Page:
Instead, I suspect there are two reasons for the loss of interest in economic policy.

One is that centrists and the right just don't have a clue.

From the 70s to 2008, the question for neoliberal economic policy was how to unleash capitalism's incipient dynamism. Whether it was Thatcher blaming the unions or high inflation or Brown blaming unstable macro policy, politicians thought that the role of government was merely to create the right conditions for growth and that capitalism would then deliver it.

Subsequent events have refuted this view. The 2008 crisis showed that lightly-regulated capitalism was unstable. And weak trend growth since then suggests that governments might have to intervene more in the economy to stimulate growth. Not having answers to these problems, the centre and right have gone quiet.

Secondly, there are fewer interests that are served by economic growth. As Brett Christophers has described, the economy is dominated by rentiers. Their wealth depends less upon revenue growth and more upon maintaining and securing rights to assets, sometimes via cronyism. It's not just companies for whom this is true. Many retired pensioners with expensive houses are in the same position.

In fact, for many of these, economic growth might actually be a bad thing. Sustained strong growth would raise real interest rates. But this would depress asset prices by raising the discount rate applied to future rents and by increasing the cost of leverage. Fordist capitalism required a large and growing mass market; rentier and financialised capitalism do not.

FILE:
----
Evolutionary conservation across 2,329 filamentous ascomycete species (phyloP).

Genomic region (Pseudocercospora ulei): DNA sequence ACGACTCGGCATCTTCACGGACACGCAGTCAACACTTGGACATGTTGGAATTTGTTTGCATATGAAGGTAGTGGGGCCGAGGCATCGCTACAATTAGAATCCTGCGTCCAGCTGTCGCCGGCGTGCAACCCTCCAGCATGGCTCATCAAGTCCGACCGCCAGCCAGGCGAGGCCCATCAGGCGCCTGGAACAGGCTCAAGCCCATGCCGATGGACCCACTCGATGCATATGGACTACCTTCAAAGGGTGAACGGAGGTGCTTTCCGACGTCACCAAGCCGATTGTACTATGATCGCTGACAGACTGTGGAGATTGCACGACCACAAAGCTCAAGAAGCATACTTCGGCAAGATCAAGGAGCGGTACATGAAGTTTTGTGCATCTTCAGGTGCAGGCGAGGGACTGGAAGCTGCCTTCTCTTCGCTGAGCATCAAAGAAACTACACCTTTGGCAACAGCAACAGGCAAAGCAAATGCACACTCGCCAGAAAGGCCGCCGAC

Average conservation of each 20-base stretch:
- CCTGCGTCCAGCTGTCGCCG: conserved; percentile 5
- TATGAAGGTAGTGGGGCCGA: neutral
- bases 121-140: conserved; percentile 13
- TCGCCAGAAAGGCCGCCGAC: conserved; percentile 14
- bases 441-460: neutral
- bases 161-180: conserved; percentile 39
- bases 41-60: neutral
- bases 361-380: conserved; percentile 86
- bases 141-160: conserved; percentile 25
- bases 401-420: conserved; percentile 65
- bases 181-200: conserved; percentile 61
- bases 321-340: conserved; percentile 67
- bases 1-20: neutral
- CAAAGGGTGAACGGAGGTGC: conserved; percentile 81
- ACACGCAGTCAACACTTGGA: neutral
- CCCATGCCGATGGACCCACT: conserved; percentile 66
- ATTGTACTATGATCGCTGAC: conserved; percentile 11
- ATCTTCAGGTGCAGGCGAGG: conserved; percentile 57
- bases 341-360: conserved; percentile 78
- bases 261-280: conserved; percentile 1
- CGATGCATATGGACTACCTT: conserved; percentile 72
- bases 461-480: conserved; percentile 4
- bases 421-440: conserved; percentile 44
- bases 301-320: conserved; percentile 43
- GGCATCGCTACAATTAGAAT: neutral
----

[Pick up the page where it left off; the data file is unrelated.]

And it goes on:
Perhaps, though, politicians were never really that interested in promoting growth even when they claimed to be. Leyland

Sure, they all talked about the UK's relative economic decline in the 50s, 60s and 70s. But maybe this was less because they wanted to raise living standards and more because they feared the UK's loss of power and prestige on the global stage. And if they did care about raising living standards it was less out of concern for workers' well-being and more out of the desire to buy off discontent - to show, in the face of the communist threat, that capitalism could deliver the goods.

And perhaps Thatcher's assertion of "managers' right to manage" was not a means of increasing efficiency but rather a desire to impose traditional hierarchies and put workers back into their subordinate place. As Corey Robin has argued, the one common theme in conservatism is its love of hierarchy.

Traditionally, Marxists have thought that capitalists need economic growth. Which is true of capitalism operating within markets. But it is not true of all types of exploiters: feudal lords did perfectly well for themselves in stagnant economies. Perhaps, then, the loss of interest in economic policy is a symptom of the fact that capitalism today in fact is characterised by powerful elements of feudal exploitation. Rightist and centrist politicians are no longer interested in economics because they no longer need to be.